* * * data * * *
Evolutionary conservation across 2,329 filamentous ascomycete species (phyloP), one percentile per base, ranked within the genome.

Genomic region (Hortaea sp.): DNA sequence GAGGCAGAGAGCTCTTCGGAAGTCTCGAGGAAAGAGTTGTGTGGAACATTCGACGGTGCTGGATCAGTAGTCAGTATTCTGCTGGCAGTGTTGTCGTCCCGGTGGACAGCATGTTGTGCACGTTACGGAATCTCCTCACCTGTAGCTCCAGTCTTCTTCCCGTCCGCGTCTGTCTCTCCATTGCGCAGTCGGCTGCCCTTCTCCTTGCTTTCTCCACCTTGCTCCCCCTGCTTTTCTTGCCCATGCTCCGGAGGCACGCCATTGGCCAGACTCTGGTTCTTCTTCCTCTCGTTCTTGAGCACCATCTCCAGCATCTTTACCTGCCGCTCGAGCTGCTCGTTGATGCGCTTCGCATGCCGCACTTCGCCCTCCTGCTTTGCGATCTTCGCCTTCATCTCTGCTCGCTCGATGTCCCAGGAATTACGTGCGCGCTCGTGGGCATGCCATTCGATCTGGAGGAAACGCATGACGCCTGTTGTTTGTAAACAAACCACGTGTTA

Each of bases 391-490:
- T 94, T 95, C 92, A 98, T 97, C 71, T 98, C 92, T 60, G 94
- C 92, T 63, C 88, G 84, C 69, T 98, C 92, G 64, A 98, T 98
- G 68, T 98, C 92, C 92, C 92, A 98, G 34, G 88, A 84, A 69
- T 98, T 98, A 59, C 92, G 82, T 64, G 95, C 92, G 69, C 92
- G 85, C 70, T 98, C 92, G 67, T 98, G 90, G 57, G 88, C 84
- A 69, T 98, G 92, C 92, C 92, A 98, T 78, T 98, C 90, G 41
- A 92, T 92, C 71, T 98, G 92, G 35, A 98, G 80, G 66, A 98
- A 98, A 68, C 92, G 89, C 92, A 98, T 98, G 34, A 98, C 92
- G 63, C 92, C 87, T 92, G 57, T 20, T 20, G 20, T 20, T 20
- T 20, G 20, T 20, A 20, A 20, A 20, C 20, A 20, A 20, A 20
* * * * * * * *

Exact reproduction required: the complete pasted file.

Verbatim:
Evolutionary conservation across 2,329 filamentous ascomycete species (phyloP), one percentile per base, ranked within the genome.

Genomic region (Hortaea sp.): DNA sequence GAGGCAGAGAGCTCTTCGGAAGTCTCGAGGAAAGAGTTGTGTGGAACATTCGACGGTGCTGGATCAGTAGTCAGTATTCTGCTGGCAGTGTTGTCGTCCCGGTGGACAGCATGTTGTGCACGTTACGGAATCTCCTCACCTGTAGCTCCAGTCTTCTTCCCGTCCGCGTCTGTCTCTCCATTGCGCAGTCGGCTGCCCTTCTCCTTGCTTTCTCCACCTTGCTCCCCCTGCTTTTCTTGCCCATGCTCCGGAGGCACGCCATTGGCCAGACTCTGGTTCTTCTTCCTCTCGTTCTTGAGCACCATCTCCAGCATCTTTACCTGCCGCTCGAGCTGCTCGTTGATGCGCTTCGCATGCCGCACTTCGCCCTCCTGCTTTGCGATCTTCGCCTTCATCTCTGCTCGCTCGATGTCCCAGGAATTACGTGCGCGCTCGTGGGCATGCCATTCGATCTGGAGGAAACGCATGACGCCTGTTGTTTGTAAACAAACCACGTGTTA

Each of bases 391-490:
- T 94, T 95, C 92, A 98, T 97, C 71, T 98, C 92, T 60, G 94
- C 92, T 63, C 88, G 84, C 69, T 98, C 92, G 64, A 98, T 98
- G 68, T 98, C 92, C 92, C 92, A 98, G 34, G 88, A 84, A 69
- T 98, T 98, A 59, C 92, G 82, T 64, G 95, C 92, G 69, C 92
- G 85, C 70, T 98, C 92, G 67, T 98, G 90, G 57, G 88, C 84
- A 69, T 98, G 92, C 92, C 92, A 98, T 78, T 98, C 90, G 41
- A 92, T 92, C 71, T 98, G 92, G 35, A 98, G 80, G 66, A 98
- A 98, A 68, C 92, G 89, C 92, A 98, T 98, G 34, A 98, C 92
- G 63, C 92, C 87, T 92, G 57, T 20, T 20, G 20, T 20, T 20
- T 20, G 20, T 20, A 20, A 20, A 20, C 20, A 20, A 20, A 20